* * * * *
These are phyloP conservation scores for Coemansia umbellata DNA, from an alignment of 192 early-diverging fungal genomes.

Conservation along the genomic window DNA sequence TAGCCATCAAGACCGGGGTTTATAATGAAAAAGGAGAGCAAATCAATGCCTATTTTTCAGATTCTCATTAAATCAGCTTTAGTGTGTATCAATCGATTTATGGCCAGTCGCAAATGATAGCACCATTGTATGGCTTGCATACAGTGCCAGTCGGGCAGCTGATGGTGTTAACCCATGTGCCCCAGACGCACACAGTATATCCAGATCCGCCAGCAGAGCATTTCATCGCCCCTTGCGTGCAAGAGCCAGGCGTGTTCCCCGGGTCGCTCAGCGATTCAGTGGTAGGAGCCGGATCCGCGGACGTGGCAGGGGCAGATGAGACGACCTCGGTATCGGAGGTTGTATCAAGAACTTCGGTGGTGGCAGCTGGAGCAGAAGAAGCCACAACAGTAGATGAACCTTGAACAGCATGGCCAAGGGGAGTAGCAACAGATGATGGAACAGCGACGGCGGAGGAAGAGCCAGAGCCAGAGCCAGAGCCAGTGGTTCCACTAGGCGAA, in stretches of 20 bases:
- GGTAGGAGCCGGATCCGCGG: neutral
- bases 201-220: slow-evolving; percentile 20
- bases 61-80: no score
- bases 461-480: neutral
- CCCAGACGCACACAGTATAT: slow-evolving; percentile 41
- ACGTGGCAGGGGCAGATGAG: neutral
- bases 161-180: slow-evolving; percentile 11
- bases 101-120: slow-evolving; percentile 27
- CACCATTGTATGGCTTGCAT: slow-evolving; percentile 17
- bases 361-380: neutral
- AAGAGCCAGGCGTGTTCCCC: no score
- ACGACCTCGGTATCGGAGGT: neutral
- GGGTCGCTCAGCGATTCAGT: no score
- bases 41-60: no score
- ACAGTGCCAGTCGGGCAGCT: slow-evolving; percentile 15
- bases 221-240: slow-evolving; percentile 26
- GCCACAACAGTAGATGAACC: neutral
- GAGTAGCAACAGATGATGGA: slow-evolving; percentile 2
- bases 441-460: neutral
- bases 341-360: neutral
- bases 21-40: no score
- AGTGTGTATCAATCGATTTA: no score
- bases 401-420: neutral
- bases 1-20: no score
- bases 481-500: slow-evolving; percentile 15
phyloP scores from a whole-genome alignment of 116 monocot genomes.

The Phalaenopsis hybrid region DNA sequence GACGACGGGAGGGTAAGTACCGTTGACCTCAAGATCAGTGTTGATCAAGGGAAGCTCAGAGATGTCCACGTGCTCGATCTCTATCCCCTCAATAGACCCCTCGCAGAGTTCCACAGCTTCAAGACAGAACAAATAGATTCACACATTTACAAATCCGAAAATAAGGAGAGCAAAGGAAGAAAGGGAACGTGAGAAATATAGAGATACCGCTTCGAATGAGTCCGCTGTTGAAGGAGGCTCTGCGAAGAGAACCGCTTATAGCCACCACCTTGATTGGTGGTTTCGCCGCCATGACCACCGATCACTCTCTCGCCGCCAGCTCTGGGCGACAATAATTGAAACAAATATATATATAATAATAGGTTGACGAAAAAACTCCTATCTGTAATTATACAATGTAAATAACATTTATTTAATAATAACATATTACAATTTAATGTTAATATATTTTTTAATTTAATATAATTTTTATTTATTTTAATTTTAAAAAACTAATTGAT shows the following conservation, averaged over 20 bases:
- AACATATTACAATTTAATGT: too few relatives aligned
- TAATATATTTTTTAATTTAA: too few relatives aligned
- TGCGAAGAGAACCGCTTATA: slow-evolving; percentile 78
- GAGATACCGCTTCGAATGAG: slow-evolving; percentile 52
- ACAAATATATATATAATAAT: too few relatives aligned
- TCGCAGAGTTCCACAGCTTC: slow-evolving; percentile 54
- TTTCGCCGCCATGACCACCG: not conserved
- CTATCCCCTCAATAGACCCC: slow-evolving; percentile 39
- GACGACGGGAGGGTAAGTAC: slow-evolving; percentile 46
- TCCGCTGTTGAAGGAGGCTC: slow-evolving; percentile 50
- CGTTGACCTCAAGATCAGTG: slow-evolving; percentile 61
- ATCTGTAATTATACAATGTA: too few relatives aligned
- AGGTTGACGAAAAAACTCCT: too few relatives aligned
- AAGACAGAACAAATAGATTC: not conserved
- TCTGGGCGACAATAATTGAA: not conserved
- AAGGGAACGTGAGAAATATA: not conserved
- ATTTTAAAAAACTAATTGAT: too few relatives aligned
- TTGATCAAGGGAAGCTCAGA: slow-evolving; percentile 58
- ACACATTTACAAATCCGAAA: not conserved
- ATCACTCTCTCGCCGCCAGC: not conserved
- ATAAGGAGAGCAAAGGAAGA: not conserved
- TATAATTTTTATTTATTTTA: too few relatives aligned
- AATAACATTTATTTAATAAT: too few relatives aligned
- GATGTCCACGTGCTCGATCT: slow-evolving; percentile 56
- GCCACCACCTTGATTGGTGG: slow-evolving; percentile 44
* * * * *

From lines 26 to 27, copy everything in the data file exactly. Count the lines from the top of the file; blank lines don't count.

- bases 1-20: no score
- bases 481-500: slow-evolving; percentile 15